In the weeks and months after the U.S. Supreme Court's ruling in the Dobbs case, with the result being the reversal of Roe v. Wade, many of my fellow pro-life advocates have shared the following meme on social media:
The meme is somewhat clever, and it makes the point that an unplanned pregnancy is not necessarily a tragic thing.
The problem is, the meme is also false.
The Virgin Mary's pregnancy, where she carried the Son of God, was in no way unplanned.
First, an "unplanned pregnancy," for the most part, refers to a pregnancy that results from two people willingly engaging in sexual intercourse, and either not using contraception, or the contraceptive measures failing. (A pregnancy resulting from rape or incest -- which is actually also a form of rape when one of the people is underage -- would be an unintended, unplanned consequence of the activity, but in this case the activity itself is criminal, so this is a different category of "unplanned" results, as the activity itself was not planned by one of the people involved.)
There was no sexual activity involved in the virginal conception. Jesus' birth was not the result of a divine being taking human form and having his way with a mortal woman, as in the mythology surrounding so may heroes of Greek and Roman lore. Though the Bible doesn't give us the details of the mechanics of it all, the Holy Spirit supernaturally formed in Mary's womb the zygote that would proceed through nine months of development and be born in Bethlehem.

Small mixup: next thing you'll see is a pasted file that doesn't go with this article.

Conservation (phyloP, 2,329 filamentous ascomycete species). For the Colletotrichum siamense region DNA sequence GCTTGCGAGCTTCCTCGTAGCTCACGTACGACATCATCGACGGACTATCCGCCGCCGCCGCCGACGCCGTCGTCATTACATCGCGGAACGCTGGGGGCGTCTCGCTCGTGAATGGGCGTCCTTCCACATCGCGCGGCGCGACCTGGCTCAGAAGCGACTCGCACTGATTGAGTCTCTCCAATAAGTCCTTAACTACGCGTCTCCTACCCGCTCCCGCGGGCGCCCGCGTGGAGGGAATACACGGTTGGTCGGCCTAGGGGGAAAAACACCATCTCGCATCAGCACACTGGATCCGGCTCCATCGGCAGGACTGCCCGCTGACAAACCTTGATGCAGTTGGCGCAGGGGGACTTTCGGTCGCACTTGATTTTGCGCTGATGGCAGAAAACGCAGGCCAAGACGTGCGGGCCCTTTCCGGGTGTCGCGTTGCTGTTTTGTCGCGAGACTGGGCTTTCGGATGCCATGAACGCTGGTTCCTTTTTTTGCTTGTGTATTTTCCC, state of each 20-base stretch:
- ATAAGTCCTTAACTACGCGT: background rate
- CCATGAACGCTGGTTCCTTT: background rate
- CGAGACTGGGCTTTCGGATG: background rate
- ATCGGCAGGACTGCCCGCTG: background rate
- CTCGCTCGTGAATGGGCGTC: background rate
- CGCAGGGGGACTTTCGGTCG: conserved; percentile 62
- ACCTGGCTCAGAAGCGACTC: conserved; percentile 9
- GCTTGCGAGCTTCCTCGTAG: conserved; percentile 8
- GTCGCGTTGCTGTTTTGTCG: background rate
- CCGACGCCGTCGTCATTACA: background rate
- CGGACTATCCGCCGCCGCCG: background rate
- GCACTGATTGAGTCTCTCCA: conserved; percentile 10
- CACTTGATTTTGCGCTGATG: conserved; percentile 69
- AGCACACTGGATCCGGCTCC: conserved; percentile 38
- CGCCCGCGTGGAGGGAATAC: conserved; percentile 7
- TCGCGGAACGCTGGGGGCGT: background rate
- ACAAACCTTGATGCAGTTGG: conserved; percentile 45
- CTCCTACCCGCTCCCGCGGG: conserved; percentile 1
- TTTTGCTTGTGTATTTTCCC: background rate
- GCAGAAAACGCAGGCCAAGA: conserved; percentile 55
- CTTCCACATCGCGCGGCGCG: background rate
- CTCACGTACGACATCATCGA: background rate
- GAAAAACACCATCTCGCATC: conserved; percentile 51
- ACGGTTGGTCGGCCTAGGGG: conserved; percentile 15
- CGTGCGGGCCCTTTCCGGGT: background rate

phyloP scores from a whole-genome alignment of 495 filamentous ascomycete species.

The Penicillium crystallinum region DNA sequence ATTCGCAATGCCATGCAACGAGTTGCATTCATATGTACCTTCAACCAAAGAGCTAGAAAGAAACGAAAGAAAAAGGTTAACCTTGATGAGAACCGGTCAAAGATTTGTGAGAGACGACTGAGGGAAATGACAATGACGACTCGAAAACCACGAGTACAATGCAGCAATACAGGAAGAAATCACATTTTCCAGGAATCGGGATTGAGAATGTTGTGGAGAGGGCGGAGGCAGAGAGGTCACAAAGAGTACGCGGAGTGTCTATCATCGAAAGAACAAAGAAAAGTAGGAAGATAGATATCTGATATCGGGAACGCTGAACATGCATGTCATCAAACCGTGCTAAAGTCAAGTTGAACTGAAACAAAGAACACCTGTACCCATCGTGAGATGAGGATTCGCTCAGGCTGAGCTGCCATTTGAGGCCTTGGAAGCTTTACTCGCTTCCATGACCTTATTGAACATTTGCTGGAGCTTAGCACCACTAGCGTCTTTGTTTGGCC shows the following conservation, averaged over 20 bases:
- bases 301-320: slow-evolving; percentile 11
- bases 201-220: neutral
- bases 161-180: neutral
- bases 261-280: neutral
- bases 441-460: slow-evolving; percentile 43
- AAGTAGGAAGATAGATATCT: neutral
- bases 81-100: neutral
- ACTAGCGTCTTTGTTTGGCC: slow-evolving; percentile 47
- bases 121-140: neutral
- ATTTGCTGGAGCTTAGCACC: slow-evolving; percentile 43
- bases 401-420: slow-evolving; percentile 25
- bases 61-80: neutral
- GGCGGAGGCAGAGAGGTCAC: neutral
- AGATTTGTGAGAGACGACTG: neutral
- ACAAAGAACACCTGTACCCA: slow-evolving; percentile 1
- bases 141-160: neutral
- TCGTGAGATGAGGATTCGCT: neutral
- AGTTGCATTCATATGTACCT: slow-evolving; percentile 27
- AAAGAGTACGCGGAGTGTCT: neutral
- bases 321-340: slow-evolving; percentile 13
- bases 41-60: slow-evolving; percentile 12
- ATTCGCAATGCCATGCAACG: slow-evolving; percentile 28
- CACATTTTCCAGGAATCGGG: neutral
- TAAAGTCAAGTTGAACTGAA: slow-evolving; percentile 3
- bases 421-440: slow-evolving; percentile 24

Second, the angel Gabriel visited Mary and explained to her what was going to happen, and Mary willingly agreed to be used by God as the vessel for the birth of the Messiah. She didn't just one month realize she was late on her period, and discover she was pregnant. She had been told that this was God's plan to bring salvation to the world, and she consented to be part of that plan.
So, when we actually stop and think about things, we realize that there was absolutely nothing unplanned about Mary's pregnancy and Jesus' birth. It was all part of God's master plan to bring salvation and redemption to the world, and Mary was a willing participant in the plan going in.
All this is to make the point that we should stop, reflect, and analyze before we pass along memes or pithy sayings. The thought and heart behind them may be noble, but if they are not truthful and accurate when it comes to handling God's word, we should refrain from passing them on. As the Apostle Paul wrote to Timothy:
Do your best to present yourself to God as one approved, a worker who does not need to be ashamed and who correctly handles the word of truth. (2 Timothy 2:15)
(My initial title for this article was going to include the term "bumper sticker theology," and while people do still put bumper stickers on their vehicles to make statements, memes are much more prevalent in our modern world. I guess I'm just a child of the eighties trying to keep up with the lingo.)